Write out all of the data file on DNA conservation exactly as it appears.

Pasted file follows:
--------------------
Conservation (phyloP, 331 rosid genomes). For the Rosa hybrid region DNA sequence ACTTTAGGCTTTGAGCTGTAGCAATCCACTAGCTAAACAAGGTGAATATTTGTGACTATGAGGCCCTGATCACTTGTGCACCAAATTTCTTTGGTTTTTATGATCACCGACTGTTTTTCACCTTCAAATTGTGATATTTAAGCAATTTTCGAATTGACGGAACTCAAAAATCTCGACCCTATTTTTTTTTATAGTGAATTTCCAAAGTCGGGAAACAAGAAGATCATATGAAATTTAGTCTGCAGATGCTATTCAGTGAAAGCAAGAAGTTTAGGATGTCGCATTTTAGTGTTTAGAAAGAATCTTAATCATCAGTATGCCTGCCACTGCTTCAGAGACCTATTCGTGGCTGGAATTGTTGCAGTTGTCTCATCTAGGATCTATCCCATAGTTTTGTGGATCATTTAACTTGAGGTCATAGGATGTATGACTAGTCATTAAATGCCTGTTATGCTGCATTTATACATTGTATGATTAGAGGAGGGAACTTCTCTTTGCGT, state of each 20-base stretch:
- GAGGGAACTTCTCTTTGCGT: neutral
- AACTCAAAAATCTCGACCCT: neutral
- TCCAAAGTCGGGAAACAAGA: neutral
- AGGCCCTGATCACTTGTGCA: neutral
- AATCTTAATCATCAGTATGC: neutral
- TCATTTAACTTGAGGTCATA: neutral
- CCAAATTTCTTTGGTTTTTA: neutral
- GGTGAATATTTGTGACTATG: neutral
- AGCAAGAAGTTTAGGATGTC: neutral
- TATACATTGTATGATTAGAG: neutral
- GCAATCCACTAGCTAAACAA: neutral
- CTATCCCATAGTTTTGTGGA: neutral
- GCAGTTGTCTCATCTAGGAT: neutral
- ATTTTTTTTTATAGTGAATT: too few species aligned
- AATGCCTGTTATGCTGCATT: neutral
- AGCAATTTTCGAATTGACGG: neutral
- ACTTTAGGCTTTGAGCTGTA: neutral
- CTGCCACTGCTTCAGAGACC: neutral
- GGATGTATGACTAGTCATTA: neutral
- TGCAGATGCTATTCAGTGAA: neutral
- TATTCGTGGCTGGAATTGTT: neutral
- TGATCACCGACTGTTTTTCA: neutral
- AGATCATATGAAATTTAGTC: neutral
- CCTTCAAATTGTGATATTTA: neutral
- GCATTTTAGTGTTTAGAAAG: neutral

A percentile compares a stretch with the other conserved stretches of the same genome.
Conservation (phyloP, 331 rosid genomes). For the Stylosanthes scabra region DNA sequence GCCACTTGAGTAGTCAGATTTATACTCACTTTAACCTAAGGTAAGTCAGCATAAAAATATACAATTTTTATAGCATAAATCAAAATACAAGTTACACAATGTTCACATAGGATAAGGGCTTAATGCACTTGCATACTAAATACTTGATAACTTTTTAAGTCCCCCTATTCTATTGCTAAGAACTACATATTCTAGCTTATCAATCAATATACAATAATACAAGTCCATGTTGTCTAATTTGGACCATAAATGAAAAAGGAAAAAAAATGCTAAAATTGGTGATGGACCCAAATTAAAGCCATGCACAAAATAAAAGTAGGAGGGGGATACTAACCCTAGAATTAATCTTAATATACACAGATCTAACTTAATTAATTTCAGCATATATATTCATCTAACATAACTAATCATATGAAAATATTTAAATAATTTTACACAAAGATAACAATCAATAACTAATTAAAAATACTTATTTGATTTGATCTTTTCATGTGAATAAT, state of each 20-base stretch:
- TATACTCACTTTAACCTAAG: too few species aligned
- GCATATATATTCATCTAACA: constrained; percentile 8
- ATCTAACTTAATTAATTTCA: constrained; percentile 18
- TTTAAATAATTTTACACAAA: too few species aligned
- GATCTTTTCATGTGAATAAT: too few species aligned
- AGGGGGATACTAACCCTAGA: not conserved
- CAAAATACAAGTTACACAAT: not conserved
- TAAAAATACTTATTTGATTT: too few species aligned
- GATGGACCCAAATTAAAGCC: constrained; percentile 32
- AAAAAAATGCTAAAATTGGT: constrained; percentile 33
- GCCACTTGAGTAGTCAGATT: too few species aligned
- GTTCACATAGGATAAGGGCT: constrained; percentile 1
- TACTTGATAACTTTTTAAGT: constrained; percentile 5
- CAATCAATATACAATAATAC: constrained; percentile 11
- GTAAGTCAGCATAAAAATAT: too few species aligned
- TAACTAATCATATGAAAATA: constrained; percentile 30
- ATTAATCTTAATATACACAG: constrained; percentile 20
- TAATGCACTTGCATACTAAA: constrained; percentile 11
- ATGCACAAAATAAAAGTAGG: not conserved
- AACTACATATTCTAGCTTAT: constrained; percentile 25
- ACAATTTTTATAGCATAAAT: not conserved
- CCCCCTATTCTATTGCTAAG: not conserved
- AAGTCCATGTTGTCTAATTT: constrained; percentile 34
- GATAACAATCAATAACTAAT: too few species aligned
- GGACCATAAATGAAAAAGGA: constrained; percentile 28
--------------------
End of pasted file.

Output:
Conservation (phyloP, 331 rosid genomes). For the Rosa hybrid region DNA sequence ACTTTAGGCTTTGAGCTGTAGCAATCCACTAGCTAAACAAGGTGAATATTTGTGACTATGAGGCCCTGATCACTTGTGCACCAAATTTCTTTGGTTTTTATGATCACCGACTGTTTTTCACCTTCAAATTGTGATATTTAAGCAATTTTCGAATTGACGGAACTCAAAAATCTCGACCCTATTTTTTTTTATAGTGAATTTCCAAAGTCGGGAAACAAGAAGATCATATGAAATTTAGTCTGCAGATGCTATTCAGTGAAAGCAAGAAGTTTAGGATGTCGCATTTTAGTGTTTAGAAAGAATCTTAATCATCAGTATGCCTGCCACTGCTTCAGAGACCTATTCGTGGCTGGAATTGTTGCAGTTGTCTCATCTAGGATCTATCCCATAGTTTTGTGGATCATTTAACTTGAGGTCATAGGATGTATGACTAGTCATTAAATGCCTGTTATGCTGCATTTATACATTGTATGATTAGAGGAGGGAACTTCTCTTTGCGT, state of each 20-base stretch:
- GAGGGAACTTCTCTTTGCGT: neutral
- AACTCAAAAATCTCGACCCT: neutral
- TCCAAAGTCGGGAAACAAGA: neutral
- AGGCCCTGATCACTTGTGCA: neutral
- AATCTTAATCATCAGTATGC: neutral
- TCATTTAACTTGAGGTCATA: neutral
- CCAAATTTCTTTGGTTTTTA: neutral
- GGTGAATATTTGTGACTATG: neutral
- AGCAAGAAGTTTAGGATGTC: neutral
- TATACATTGTATGATTAGAG: neutral
- GCAATCCACTAGCTAAACAA: neutral
- CTATCCCATAGTTTTGTGGA: neutral
- GCAGTTGTCTCATCTAGGAT: neutral
- ATTTTTTTTTATAGTGAATT: too few species aligned
- AATGCCTGTTATGCTGCATT: neutral
- AGCAATTTTCGAATTGACGG: neutral
- ACTTTAGGCTTTGAGCTGTA: neutral
- CTGCCACTGCTTCAGAGACC: neutral
- GGATGTATGACTAGTCATTA: neutral
- TGCAGATGCTATTCAGTGAA: neutral
- TATTCGTGGCTGGAATTGTT: neutral
- TGATCACCGACTGTTTTTCA: neutral
- AGATCATATGAAATTTAGTC: neutral
- CCTTCAAATTGTGATATTTA: neutral
- GCATTTTAGTGTTTAGAAAG: neutral

A percentile compares a stretch with the other conserved stretches of the same genome.
Conservation (phyloP, 331 rosid genomes). For the Stylosanthes scabra region DNA sequence GCCACTTGAGTAGTCAGATTTATACTCACTTTAACCTAAGGTAAGTCAGCATAAAAATATACAATTTTTATAGCATAAATCAAAATACAAGTTACACAATGTTCACATAGGATAAGGGCTTAATGCACTTGCATACTAAATACTTGATAACTTTTTAAGTCCCCCTATTCTATTGCTAAGAACTACATATTCTAGCTTATCAATCAATATACAATAATACAAGTCCATGTTGTCTAATTTGGACCATAAATGAAAAAGGAAAAAAAATGCTAAAATTGGTGATGGACCCAAATTAAAGCCATGCACAAAATAAAAGTAGGAGGGGGATACTAACCCTAGAATTAATCTTAATATACACAGATCTAACTTAATTAATTTCAGCATATATATTCATCTAACATAACTAATCATATGAAAATATTTAAATAATTTTACACAAAGATAACAATCAATAACTAATTAAAAATACTTATTTGATTTGATCTTTTCATGTGAATAAT, state of each 20-base stretch:
- TATACTCACTTTAACCTAAG: too few species aligned
- GCATATATATTCATCTAACA: constrained; percentile 8
- ATCTAACTTAATTAATTTCA: constrained; percentile 18
- TTTAAATAATTTTACACAAA: too few species aligned
- GATCTTTTCATGTGAATAAT: too few species aligned
- AGGGGGATACTAACCCTAGA: not conserved
- CAAAATACAAGTTACACAAT: not conserved
- TAAAAATACTTATTTGATTT: too few species aligned
- GATGGACCCAAATTAAAGCC: constrained; percentile 32
- AAAAAAATGCTAAAATTGGT: constrained; percentile 33
- GCCACTTGAGTAGTCAGATT: too few species aligned
- GTTCACATAGGATAAGGGCT: constrained; percentile 1
- TACTTGATAACTTTTTAAGT: constrained; percentile 5
- CAATCAATATACAATAATAC: constrained; percentile 11
- GTAAGTCAGCATAAAAATAT: too few species aligned
- TAACTAATCATATGAAAATA: constrained; percentile 30
- ATTAATCTTAATATACACAG: constrained; percentile 20
- TAATGCACTTGCATACTAAA: constrained; percentile 11
- ATGCACAAAATAAAAGTAGG: not conserved
- AACTACATATTCTAGCTTAT: constrained; percentile 25
- ACAATTTTTATAGCATAAAT: not conserved
- CCCCCTATTCTATTGCTAAG: not conserved
- AAGTCCATGTTGTCTAATTT: constrained; percentile 34
- GATAACAATCAATAACTAAT: too few species aligned
- GGACCATAAATGAAAAAGGA: constrained; percentile 28